When she asked me about a university that contacted her or that she had come across, I checked them out for her and gave her my opinion.

If we had it to do over again, we would have had a better grasp on the process and begun earlier...

With regard to the courses you listed, my DD took Pre-Calc in High School. She is taking Calculus in the university now. If one could minimize the gap in time, between the Pre Calc course and Calculus 1, that would IMO be very helpful for the students. She did have some "Honors" courses, but no AP courses, but her courses were rigorous IMO.

Good luck to your  DC!

  • Like 1
  • Thanks 1
Link to comment
Share on other sites

I was comparatively "light" with my two in high school, and I don't regret that at all. Both did a mix of standard high school and college-level classes. My theory was that they need time to "be" and to work through those years emotionally. They both did Latin all the ways through, and that was a big win for both in terms of teaching them how language comes together, giving them excellent vocabularies, and teaching them discipline. We had an extremely difficult year as a family during my youngest's senior year, and I was glad that she didn't have over-the-top academics on top of everything else. She had a good mixture that year. 

I went too light though with my oldest in 10th grade. I outsourced most of his work that year to a local group, and it was a huge mistake. The following year I was able to put hm into several online courses that upped the ante in an appropriate way. 

Now they are a junior and a senior in college. Both are academic superstars with clear goals in mind. 

  • Like 3
Link to comment
Share on other sites

  • 3 months later...

We’re still going through the first one but I know with DD she will need a more traditional high school experience.  We’ve had lots of fun with DS, travelled all around the world and even lived abroad for months at a time, experiences that were great for me and precious for all of us especially these days, but I wonder if, short term, they weren’t a disservice to him.  

Link to comment
Share on other sites

I asked far to much of my DD and it stressed her out and made her ill by her sophomore year.  With my second, i am doing things a bit differently: I am decrease the academics to 5 core requirements/year only (English, math, history, science, foreign language) and unschooling the history and science and all electives (the kid chooses what he wants to do for those things).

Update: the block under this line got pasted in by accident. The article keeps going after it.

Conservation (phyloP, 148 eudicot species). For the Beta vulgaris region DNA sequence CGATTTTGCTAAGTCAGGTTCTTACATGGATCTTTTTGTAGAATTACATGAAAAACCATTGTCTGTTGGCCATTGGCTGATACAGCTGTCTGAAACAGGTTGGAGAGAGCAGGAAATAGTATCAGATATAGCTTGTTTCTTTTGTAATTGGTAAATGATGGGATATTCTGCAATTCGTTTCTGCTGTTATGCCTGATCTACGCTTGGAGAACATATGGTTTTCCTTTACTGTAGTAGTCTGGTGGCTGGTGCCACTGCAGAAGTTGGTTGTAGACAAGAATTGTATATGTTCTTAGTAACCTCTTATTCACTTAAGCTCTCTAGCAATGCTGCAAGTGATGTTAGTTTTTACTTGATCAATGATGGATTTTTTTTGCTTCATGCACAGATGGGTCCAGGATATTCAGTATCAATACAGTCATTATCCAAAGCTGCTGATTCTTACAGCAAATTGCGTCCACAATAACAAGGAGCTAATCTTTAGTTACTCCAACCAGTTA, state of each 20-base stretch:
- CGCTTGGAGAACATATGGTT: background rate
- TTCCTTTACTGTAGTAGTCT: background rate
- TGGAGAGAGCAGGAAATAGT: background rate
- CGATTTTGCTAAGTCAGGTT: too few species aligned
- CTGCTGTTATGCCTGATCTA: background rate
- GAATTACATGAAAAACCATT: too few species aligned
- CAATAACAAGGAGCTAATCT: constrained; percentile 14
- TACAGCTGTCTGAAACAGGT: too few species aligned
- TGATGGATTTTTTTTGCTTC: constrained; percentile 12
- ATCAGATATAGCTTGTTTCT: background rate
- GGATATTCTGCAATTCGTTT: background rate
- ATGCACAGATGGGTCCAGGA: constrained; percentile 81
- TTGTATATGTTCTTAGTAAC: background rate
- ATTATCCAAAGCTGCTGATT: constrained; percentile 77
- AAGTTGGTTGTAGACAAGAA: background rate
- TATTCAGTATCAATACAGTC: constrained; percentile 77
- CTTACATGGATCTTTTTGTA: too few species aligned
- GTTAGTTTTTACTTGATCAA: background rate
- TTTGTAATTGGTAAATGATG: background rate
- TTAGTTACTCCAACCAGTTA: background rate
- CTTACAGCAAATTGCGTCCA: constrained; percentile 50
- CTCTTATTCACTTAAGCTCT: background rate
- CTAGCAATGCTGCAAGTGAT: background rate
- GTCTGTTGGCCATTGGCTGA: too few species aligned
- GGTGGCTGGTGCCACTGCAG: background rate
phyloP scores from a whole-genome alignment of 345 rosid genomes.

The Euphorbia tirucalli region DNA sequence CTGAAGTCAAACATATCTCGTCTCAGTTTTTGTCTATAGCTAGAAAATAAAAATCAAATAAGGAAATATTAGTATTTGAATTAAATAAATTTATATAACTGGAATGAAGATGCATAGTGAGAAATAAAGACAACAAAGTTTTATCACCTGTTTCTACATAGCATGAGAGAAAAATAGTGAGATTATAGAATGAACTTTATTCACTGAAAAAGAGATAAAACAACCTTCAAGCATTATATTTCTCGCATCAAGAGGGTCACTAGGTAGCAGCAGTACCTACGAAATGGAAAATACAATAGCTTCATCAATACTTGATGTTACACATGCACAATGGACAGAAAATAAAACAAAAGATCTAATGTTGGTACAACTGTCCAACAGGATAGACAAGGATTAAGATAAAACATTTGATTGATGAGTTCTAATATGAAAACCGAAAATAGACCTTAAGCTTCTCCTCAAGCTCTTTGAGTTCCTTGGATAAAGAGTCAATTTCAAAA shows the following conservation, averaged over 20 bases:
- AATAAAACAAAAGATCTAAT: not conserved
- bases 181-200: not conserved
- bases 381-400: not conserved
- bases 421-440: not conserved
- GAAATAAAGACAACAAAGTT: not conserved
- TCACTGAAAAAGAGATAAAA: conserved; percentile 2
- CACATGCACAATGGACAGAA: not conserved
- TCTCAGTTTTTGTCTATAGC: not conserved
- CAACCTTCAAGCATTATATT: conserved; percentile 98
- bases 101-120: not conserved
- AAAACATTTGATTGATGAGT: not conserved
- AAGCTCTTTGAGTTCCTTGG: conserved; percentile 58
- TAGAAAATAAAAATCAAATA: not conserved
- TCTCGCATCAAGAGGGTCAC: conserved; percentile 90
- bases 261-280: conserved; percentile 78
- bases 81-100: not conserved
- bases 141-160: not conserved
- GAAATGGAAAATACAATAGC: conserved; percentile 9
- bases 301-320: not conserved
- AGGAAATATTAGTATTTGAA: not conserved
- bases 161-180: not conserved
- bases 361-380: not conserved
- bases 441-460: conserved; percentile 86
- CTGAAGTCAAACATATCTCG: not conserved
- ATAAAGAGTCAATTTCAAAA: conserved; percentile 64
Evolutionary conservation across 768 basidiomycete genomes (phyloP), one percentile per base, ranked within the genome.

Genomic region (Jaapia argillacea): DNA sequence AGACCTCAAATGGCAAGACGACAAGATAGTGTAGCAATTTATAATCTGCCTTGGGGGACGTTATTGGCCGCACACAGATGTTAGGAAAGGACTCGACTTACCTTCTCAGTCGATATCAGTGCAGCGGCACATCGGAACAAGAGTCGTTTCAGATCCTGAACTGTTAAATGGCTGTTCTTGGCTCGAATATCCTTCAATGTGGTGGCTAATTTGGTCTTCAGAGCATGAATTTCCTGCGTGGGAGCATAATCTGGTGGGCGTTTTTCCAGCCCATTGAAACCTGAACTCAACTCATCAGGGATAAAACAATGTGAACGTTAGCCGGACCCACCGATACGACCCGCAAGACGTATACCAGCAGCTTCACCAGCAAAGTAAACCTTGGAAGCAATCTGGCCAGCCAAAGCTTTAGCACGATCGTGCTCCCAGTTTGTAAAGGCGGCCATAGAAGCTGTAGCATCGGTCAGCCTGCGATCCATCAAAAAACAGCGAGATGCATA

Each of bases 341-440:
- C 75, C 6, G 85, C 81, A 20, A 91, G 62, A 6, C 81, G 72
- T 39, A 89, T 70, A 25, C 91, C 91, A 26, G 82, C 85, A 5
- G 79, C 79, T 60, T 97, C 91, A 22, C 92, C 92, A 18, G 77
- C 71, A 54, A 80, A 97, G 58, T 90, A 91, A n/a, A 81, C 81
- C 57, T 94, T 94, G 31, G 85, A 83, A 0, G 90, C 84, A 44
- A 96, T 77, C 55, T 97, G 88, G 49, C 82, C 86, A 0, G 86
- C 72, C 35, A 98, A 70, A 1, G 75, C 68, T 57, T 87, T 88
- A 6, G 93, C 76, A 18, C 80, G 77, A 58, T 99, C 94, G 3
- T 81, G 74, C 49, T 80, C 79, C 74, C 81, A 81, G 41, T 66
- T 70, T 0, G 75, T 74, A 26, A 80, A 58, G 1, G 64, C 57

Edited by Reefgazer
  • Like 2
Link to comment
Share on other sites

Older thread, but okay.  I would not accelerate math beyond getting to calculus senior year.  My reasons - a) there's little benefit to doing so.  b) outsourcing at that level is difficult as it would either require online d/e (not a fan of online especially for this type of class) or In person d/e 4x perweek.  While I have no problem with in person d/e, adding the 4th day really messes up the schedule and requires 4 days of lengthy driving instead of 3.  c) it takes the student further away from the kind of math they need for college testing right when they need to do college tests.  

 

  • Like 3
Link to comment
Share on other sites

45 minutes ago, Another Lynn said:

Older thread, but okay.  I would not accelerate math beyond getting to calculus senior year.  My reasons - a) there's little benefit to doing so.  b) outsourcing at that level is difficult as it would either require online d/e (not a fan of online especially for this type of class) or In person d/e 4x perweek.  While I have no problem with in person d/e, adding the 4th day really messes up the schedule and requires 4 days of lengthy driving instead of 3.  c) it takes the student further away from the kind of math they need for college testing right when they need to do college tests.  

 

Yes, I agree.  I did it with my oldest and regretted it for a number of reasons. I'm not doing it for my others.  Getting through Calculus is fine.

  • Like 3
Link to comment
Share on other sites

54 minutes ago, Another Lynn said:

Older thread, but okay.  I would not accelerate math beyond getting to calculus senior year.  My reasons - a) there's little benefit to doing so.  b) outsourcing at that level is difficult as it would either require online d/e (not a fan of online especially for this type of class) or In person d/e 4x perweek.  

Dual enrollment math is twice a week for my DS15. Dual enrollment Japanese is thrice a week. So in our scenario, Japanese was the one that requires more driving. 

DS15 is so happy with his dual enrollment math classes that I am glad I let him take the calculus BC exam in middle school. DS14 is looking forward to taking dual enrollment math in Fall as he needs to wait for his Calculus BC score for placement. He is taking dual enrollment classes in summer.